Interim leaders are not ‘temps’ – choose wisely and reap the rewards
We’re all familiar with the concept – there’s an absence at work and we need some cover. A quick Google search and we send off the details to a few companies that we see on our screens. Next day we’ll have an inbox full of CVs. If we’re lucky and we find someone that might fit, then the recruiter gets paid and we have our temp. You’ve done most of the work searching through the CVs and you’ve taken the risk. The recruiter has done very little – certainly no due diligence but they get paid in any event.
Not the way to go for senior interims
The question is, would you take this approach if you were looking for an interim director or even an interim CEO? Unfortunately, many companies do just this and it doesn’t really make sense. After all, they wouldn’t dream of hiring a permanent CEO in this way. Why not? Because what you receive when you go down this route is data without context – raw unsubstantiated data.
The CVs will very likely comprise individuals who have time to give now, or soon, or never. They will likely associate with key words that resonate with the kind of skills you desire in such a professional, but which they may not actually have.
No due diligence will have been conducted because the interaction of a consultant working on the shortlisting exercise will have lasted minutes, with a focus on speedy inclusion in the ‘shortlist’ taking precedent over everything else. The right candidate can often be missed because the CV becomes the decision tool.
Due diligence on any professional, especially a senior interim, cannot be achieved in seconds and yet this practice is considered acceptable by many businesses. The service hasn’t changed over decades of influence and is often culturally entrenched.
After all, you wouldn’t choose a house builder just using leaflets pushed through your door. Yet senior leaders are being potentially entrusted to join businesses and take on similar levels of responsibility in such a manner. Clients should demand better and the industry should seek to provide better.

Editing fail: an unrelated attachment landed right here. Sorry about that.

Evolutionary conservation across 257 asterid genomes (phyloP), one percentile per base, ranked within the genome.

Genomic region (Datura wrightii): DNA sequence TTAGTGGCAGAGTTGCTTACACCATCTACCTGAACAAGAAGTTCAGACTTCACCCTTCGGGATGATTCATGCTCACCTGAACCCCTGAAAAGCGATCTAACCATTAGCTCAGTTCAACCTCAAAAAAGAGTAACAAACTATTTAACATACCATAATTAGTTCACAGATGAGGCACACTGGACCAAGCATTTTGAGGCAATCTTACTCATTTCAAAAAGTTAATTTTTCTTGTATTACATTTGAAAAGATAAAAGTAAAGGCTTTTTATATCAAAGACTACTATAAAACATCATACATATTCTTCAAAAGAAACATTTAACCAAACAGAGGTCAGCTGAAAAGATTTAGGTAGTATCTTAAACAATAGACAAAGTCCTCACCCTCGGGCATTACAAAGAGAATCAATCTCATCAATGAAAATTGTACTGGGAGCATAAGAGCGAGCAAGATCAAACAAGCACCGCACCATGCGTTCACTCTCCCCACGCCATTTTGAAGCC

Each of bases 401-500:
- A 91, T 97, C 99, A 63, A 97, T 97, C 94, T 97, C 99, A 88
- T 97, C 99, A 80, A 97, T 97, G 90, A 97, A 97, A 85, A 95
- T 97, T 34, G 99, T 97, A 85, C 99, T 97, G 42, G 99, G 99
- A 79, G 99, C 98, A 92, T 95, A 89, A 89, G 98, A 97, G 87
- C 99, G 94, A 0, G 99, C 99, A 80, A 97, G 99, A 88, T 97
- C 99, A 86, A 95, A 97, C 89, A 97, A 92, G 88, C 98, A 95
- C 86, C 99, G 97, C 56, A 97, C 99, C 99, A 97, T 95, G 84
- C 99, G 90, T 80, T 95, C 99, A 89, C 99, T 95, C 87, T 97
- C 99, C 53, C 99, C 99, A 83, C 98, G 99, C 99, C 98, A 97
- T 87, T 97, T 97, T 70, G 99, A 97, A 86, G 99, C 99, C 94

The tortoise and the hare
A far better approach and one much more likely to be successful, is to slow down the first phase of the search and to ensure that the recruiter does the due diligence on the candidates before you see their CVs. Don’t worry, you’ll still meet your timelines.
Start the process for any interim assignment by putting out a Request for Information (RFI) to trusted recruiters with expertise in finding senior talent. You can safely seek out proposals before selecting the best one. By moving the competition from the delivery of CVs to pitching for your business, you’ll gain more control and have better visibility on what success looks like from a single preferred partner.
In return, the recruiters can demonstrate their expert knowledge upfront during the RFI stage and the successful recruiter can take more time to deliver your shortlist. By slowing the process of receiving CVs or, in this case recommended candidates, you can create a process that focuses on effective due diligence.
Although this needs time at the beginning, it’s an investment that will be well rewarded. Because, better due diligence means better people on your shortlist and an overall shorter time to hire.
Such commitment reduces the risk of a failed interim engagement and will give you a greater chance of success. It’s not the first interim through the door that counts, but rather the person who will drive the project the most effectively.
We should know because we continue to successfully challenge the industry to try it another way.